8 are stained for the presence of the C-terminal His tag. Lanes 1, 2, and 4
expressed in T. thermophilus, as do the corresponding lanes 5, 6, and 8. Lanes
PIB-Type ATPases in T. thermophilus
August 2012 Volume 194 Number 15 jb.asm.org 4109
the chromogenic substrate para-nitrophenyl phosphate (pNPP) in-
temperatures the background hydrolysis rate of pNPP was too high.
Relative activities of metal stimulation of pNPPase activity (not
34), and the pNPPase activity of each of the three T. thermophilus
FIG 3 Activation of the purified PIB-type ATPases by metals. The relative ATPase activities of CopA expressed in T. thermophilus (A), CopB expressed in T.
expressed in E. coli. Data are expressed as averages ? standard deviations (SD) of three independent experiments.
TABLE 2 pNPP hydrolase activity, vanadate inhibition, and Kmfor ATP and K0.5for the different metalsa
pNPP activityb(nmol mg?1s?1) with:
P-type ATPaseKmATP (mM)c
0.11 ? 0.02
0.15 ? 0.03
0.30 ? 0.05
1.30 ? 0.25 (Cu?)
0.40 ? 0.05 (Cu2?)
0.18 ? 0.02 (Zn2?)
No vanadate 100 ?M vanadate
27.5 ? 3.2
31.2 ? 4.1
30.5 ? 2.6
7.4 ? 2.1
3.6 ? 1.5
8.2 ? 3.1
aData are expressed as averages ? SD of three independent experiments.
bActivity assays were done in the presence of different metals: CopA, 1 ?M Cu?; CopB, 1 ?M Cu2?; Zn2?/Cd2?-ATPase expressed in E. coli, 1 ?M Zn2?.
cKmfor ATP and K0.5for the different metals were determined with malachite green as described in Materials and Methods.
Schurig-Briccio and Gennis
jb.asm.orgJournal of Bacteriology
ferent metals on the growth of T. thermophilus were compared in
overproduced or in which the chromosomal gene was knocked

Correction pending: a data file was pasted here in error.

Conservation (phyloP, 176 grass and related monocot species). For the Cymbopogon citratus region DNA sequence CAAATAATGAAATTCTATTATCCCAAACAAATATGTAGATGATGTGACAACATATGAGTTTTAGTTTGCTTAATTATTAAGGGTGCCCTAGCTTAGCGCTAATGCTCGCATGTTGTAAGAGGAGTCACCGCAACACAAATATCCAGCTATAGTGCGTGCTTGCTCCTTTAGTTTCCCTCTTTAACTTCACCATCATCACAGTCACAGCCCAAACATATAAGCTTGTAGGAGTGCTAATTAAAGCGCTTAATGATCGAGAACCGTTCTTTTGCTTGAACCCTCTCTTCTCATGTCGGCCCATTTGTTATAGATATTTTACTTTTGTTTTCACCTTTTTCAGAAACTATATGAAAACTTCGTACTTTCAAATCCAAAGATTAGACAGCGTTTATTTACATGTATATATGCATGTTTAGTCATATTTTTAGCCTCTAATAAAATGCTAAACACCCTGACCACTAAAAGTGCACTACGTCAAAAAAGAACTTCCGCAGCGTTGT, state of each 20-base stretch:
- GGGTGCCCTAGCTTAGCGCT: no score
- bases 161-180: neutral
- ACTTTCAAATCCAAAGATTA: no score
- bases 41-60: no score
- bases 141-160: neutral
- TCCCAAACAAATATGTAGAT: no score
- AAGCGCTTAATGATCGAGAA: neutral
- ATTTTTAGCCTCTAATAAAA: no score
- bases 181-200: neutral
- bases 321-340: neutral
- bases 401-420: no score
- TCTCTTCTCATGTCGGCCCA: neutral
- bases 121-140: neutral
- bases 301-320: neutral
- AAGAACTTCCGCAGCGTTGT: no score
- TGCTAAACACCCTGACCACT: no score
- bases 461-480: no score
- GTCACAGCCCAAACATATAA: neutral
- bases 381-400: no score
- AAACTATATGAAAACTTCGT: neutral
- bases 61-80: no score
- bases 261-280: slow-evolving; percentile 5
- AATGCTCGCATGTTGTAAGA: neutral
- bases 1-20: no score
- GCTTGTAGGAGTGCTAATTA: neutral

indicated concentration of the metals (Fig. 4) and the OD was
is shown in Fig. 4 because it illustrates the biggest difference in
note that the cellular growth rates in rich medium without metal
addition were not modified in cells either overexpressing or lack-
ing the P-type ATPases separately (not shown).
the putative Zn2?/Cd2?-ATPase, respectively, increases the Cu2?
tolerance for growth compared to that of the wild type. Consistent
with these results, the growth of the corresponding mutant strains
T. thermophilus, was deleted. That deficiency has no effect in copper
tolerance in vivo, as is shown in Fig. 4C. These experiments demon-
strate that the putative Zn2?/Cd2?-ATPase plays a role in copper
detoxification, along with CopA and CopB, and are consistent with
Zn2?/Cd2?-ATPase (Fig. 3). The dosage effect of the Zn2?/Cd2?-
Zn2?/Cd2?-ATPase is overproduced, but gene knockout does not
Each of the three membrane-bound PIB-type ATPases encoded in
the genome of Thermus thermophilus has been expressed and pu-
sion system. Two of the enzymes are homologous to copper
pumps CopA and CopB, while the third is homologous to Zn2?/
5 to 10 mg from 12 liters of culture. All three enzymes exhibited
thermophilus CopA [TtCopA] and TtCopB) are among the small